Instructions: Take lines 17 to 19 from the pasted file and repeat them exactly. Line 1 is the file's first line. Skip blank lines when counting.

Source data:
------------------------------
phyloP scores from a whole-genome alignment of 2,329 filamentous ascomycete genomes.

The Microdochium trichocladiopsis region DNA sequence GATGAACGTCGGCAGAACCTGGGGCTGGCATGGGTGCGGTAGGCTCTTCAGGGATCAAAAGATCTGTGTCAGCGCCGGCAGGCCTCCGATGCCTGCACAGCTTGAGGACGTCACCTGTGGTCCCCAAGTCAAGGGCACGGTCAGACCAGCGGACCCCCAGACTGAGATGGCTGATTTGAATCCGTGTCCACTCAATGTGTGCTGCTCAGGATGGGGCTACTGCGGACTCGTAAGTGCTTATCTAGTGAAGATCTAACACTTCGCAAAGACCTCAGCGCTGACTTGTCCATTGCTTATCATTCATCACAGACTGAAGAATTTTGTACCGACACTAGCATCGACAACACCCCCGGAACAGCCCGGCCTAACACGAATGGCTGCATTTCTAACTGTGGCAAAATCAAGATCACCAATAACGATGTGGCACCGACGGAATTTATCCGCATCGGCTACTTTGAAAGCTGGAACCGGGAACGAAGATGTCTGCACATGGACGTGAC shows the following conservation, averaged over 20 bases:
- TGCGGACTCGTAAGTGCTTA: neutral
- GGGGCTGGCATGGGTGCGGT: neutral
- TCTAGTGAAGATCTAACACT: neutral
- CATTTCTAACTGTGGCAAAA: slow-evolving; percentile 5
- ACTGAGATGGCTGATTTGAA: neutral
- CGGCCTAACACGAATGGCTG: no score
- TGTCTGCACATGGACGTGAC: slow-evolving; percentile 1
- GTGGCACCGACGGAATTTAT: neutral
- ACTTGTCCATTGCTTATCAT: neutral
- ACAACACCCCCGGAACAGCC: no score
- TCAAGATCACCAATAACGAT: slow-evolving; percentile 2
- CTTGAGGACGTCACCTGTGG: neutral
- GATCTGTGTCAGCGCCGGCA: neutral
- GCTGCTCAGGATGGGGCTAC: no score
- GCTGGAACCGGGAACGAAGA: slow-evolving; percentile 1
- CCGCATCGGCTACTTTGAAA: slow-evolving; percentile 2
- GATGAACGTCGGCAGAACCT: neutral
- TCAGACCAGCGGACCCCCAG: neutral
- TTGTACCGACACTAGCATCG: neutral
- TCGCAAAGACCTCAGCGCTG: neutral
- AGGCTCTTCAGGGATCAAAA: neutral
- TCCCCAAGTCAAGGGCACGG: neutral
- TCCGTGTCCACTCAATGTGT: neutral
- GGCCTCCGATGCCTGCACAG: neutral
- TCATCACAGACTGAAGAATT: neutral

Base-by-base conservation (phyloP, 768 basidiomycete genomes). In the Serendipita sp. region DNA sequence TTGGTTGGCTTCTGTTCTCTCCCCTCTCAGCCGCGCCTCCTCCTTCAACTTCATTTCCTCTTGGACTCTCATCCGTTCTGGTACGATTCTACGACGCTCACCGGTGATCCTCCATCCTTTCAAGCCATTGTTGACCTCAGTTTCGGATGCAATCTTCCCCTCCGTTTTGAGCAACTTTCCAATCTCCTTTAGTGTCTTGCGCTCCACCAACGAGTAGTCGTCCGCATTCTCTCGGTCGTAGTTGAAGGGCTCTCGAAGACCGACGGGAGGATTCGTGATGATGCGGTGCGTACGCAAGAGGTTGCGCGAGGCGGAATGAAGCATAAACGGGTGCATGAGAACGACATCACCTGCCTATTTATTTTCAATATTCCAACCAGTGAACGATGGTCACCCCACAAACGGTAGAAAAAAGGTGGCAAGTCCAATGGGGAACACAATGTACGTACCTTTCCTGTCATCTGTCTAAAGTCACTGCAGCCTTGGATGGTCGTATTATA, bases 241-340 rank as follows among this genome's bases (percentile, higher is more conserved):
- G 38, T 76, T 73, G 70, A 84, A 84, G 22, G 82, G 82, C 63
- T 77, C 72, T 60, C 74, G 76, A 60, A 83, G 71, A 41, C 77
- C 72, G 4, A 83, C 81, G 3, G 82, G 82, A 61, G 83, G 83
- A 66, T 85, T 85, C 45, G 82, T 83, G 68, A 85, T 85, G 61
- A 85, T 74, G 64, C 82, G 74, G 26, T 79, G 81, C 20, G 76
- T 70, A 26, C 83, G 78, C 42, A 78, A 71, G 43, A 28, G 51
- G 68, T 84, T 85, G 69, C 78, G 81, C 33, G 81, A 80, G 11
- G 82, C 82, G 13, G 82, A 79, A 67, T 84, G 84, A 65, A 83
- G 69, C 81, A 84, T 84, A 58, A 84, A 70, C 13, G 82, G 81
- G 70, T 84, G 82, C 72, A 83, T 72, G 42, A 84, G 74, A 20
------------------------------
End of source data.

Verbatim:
- GCTGGAACCGGGAACGAAGA: slow-evolving; percentile 1
- CCGCATCGGCTACTTTGAAA: slow-evolving; percentile 2
- GATGAACGTCGGCAGAACCT: neutral